Berlin demands that Kiev act after Ukrainian nationalists put ex-chancellor Schroeder on ‘hit list’
The inclusion of Schroeder in the database of traitors who must be dealt with, according to the authors of the notorious Ukrainian website Mirotvorets (Peacekeeper), was “unequivocally” condemned by Berlin. “We have insisted in the past that the Ukrainian government should work to take down this website, and we are doing so now,” a Foreign Ministry spokesperson told Die Zeit on Wednesday.
Schroeder, who led Germany from 1998 to 2005 and later moved on to work in Russian state-owned energy companies, was blacklisted by the website for supposedly "legitimizing" the "Russian occupation" of Crimea and "justifying the military aggression" of Russia against Ukraine.
Crimea voted to rejoin Russia in 2014, following a bloody coup in Kiev. The Crimean referendum was rejected by Ukraine, and the politicians in Kiev have vowed to return the peninsula to Ukrainian control. Speaking to the German paper Aachener Nachrichten, Schroeder voiced his opinion that this won't happen any time soon.
"Do you seriously believe that the Russian president will reverse this decision [to accept Crimea into Russia] in the future? One day you'll have to acknowledge this reality," the former politician said. He also reminded the paper's readers of a well-known historical fact: Crimea used to be a part of Russia until 1954 when then-Soviet leader Nikita Khrushchev transferred it to Ukraine, while both entities were still part of the Soviet Union.
It was that very interview that likely got Schroeder listed as "anti-Ukrainian," German media reported. The ex-chancellor's wife, Soyeon Schroeder-Kim felt "very worried and outraged," having learnt that her husband was included in the database which lists people Ukrainian nationalist politicians and activists consider enemies of the state.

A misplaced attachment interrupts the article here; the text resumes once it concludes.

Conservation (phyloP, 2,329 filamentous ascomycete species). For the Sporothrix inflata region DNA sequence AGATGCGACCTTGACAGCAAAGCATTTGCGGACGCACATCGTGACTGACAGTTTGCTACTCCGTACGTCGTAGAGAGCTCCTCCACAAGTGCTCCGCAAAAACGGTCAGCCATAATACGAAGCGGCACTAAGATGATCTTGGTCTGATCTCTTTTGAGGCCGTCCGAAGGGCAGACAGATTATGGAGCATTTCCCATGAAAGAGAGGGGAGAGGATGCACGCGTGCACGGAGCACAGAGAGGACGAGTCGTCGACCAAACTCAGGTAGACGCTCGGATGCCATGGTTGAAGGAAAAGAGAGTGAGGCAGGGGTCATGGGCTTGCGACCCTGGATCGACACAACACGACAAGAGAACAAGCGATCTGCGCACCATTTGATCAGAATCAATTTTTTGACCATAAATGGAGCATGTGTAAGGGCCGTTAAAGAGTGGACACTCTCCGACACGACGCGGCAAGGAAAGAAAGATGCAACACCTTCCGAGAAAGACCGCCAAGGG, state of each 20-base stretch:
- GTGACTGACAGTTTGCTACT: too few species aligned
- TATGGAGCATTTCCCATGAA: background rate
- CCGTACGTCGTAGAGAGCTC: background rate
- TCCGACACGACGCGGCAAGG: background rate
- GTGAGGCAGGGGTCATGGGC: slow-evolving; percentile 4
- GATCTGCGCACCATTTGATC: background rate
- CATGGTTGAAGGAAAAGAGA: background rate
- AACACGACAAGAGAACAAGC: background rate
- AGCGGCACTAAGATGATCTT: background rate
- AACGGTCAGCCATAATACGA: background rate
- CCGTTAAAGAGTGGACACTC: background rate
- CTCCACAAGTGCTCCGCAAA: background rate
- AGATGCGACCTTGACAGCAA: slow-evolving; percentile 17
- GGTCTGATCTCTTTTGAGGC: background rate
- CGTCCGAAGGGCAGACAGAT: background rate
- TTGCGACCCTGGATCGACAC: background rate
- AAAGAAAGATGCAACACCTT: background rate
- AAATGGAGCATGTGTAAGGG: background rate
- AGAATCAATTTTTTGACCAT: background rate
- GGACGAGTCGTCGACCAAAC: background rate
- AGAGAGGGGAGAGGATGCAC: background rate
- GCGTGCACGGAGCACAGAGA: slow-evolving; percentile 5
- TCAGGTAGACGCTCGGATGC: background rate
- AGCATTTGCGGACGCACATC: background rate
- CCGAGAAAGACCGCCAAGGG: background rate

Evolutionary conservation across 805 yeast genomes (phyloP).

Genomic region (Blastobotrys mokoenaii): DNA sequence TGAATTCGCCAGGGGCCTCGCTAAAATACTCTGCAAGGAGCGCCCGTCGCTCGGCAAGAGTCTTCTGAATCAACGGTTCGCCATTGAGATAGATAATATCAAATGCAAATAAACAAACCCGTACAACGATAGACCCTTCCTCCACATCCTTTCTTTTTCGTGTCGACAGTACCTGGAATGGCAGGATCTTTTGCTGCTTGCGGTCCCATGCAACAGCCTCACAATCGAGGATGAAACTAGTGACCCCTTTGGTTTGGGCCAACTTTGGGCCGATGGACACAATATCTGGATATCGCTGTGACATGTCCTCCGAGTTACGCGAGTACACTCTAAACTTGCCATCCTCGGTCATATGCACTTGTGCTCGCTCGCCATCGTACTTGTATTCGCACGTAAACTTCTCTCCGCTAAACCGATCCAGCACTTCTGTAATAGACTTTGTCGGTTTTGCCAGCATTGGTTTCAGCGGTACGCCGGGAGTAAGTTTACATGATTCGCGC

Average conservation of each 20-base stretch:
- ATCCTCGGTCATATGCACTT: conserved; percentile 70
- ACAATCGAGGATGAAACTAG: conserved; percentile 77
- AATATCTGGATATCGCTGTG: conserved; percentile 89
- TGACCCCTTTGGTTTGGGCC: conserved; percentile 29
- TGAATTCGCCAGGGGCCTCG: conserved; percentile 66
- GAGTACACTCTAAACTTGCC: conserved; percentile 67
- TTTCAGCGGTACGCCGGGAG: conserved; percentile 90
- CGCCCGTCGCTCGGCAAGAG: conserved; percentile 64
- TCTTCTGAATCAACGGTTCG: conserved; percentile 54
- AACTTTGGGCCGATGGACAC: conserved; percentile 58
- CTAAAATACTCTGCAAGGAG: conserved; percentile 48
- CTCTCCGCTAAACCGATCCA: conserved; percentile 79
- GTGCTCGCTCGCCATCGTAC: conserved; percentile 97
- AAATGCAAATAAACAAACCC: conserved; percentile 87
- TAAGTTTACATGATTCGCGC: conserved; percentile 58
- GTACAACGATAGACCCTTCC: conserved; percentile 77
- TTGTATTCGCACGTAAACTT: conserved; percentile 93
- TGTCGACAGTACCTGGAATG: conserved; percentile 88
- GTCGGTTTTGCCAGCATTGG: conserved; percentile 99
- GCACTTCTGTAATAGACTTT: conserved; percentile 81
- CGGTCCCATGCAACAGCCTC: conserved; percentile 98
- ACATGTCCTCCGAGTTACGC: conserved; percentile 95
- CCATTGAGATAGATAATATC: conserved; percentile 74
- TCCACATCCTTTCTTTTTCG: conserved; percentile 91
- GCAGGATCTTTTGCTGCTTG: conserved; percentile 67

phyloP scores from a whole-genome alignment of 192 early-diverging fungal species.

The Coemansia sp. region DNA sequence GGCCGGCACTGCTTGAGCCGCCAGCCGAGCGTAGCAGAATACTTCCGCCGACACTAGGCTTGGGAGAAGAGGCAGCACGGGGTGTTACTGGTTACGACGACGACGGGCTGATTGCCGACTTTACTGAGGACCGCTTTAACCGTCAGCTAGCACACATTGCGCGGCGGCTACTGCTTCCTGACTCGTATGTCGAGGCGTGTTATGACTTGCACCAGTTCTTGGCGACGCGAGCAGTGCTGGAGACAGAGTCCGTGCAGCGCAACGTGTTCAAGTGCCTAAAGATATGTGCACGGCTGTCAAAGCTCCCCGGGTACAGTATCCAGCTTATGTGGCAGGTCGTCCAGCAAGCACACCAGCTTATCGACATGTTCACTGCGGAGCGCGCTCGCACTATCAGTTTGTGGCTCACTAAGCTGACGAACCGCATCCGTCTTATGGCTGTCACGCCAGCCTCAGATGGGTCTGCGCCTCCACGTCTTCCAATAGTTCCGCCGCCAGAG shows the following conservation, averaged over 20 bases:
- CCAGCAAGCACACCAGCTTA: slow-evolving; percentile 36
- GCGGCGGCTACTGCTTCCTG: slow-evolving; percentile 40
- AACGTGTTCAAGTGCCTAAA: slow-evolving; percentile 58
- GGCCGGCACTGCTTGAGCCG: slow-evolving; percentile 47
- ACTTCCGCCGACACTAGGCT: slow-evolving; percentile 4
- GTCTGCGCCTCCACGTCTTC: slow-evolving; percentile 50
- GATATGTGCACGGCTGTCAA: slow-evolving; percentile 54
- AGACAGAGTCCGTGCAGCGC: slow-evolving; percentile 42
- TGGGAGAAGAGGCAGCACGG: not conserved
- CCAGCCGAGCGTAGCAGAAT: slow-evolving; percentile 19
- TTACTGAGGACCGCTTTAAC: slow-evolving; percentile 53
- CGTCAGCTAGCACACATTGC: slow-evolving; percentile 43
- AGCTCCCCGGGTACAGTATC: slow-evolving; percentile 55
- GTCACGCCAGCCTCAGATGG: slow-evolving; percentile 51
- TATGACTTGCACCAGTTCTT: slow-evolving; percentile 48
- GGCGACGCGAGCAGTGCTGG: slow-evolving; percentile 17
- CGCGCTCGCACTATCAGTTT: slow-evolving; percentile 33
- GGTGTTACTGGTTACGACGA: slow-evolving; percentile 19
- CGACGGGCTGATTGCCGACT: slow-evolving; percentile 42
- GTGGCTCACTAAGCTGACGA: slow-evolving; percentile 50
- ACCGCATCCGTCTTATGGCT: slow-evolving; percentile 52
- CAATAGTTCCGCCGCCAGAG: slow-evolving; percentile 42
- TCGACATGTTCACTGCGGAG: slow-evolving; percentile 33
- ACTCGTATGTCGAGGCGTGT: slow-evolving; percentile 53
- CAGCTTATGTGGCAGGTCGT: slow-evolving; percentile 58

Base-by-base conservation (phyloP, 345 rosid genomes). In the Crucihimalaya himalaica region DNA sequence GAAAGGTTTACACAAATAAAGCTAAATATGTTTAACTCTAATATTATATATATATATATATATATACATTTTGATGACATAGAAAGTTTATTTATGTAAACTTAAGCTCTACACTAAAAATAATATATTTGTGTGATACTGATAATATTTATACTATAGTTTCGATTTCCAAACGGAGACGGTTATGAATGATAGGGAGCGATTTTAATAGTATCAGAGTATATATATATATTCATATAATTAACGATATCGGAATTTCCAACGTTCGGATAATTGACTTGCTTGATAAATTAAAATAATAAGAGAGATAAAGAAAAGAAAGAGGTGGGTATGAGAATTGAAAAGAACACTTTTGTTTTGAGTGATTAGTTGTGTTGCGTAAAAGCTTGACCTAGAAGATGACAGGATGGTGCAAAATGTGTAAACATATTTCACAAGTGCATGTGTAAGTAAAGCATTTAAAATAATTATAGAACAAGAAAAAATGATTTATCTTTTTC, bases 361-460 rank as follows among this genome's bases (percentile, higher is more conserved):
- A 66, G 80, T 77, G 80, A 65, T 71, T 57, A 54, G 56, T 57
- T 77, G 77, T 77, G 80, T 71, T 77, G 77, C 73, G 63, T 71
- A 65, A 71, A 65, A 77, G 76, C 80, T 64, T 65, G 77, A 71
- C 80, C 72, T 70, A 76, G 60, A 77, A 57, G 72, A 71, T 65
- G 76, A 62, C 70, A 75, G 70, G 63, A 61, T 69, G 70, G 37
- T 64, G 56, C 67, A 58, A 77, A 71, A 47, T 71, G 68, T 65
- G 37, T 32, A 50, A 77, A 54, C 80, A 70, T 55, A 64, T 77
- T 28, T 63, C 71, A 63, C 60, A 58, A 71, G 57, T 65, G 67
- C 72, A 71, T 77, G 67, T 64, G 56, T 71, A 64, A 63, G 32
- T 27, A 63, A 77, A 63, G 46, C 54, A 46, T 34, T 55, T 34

"We don't understand such attacks on a democratic politician, especially a former chancellor," Schroeder-Kim told RND.
Launched in 2014, 'Mirotvorets' styles itself as an outlet exposing people who commit "crimes against the national security of Ukraine, peace, humanity and the international law." Such "crimes" include things like visiting Crimea without Kiev's approval, or just simply criticizing the Ukrainian government or, conversely, publicly supporting Moscow's position.
Over the years, the list of designated 'enemies of the state' grew to several thousand people, including opposition politicians, human rights activists, bloggers, journalists, filmmakers and even various pop singers. Sometimes, the website blacklists world famous celebrities, like British rock legend Roger Waters or US-born boxer Roy Jones Jr. who became a Russian citizen two years ago.
When adding someone to the 'blacklist,' the website usually leaks the person's personal data, such as home address, phone and place of work. The project gained extra notoriety when two prominent figures – journalist and writer Oles Buzina and former lawmaker Oleg Kalashnikov – were murdered in Kiev after their profiles appeared on the website.
German officials aren't the only ones who blasted 'Mirotvorets.' In 2016, it released the private information of around 4,000 journalists – with reporters of BBC, CNN and RT among them – in a move condemned by the EU ambassador to Ukraine. Last month, the website blacklisted more than 300 officials from the nation's western Zakarpattia Region, which contains a sizable Hungarian minority. Budapest, in turn, slammed Kiev, demanding the controversial database be shut down.
The Ukrainian government denies any ties to the project, and claims that it can't take its website down since its servers are located abroad. At the same time, 'Mirotvorets' had been linked with high-profile lawmaker Anton Gerashchenko. The former adviser to the interior minister had endorsed the project and often makes statements on its behalf.
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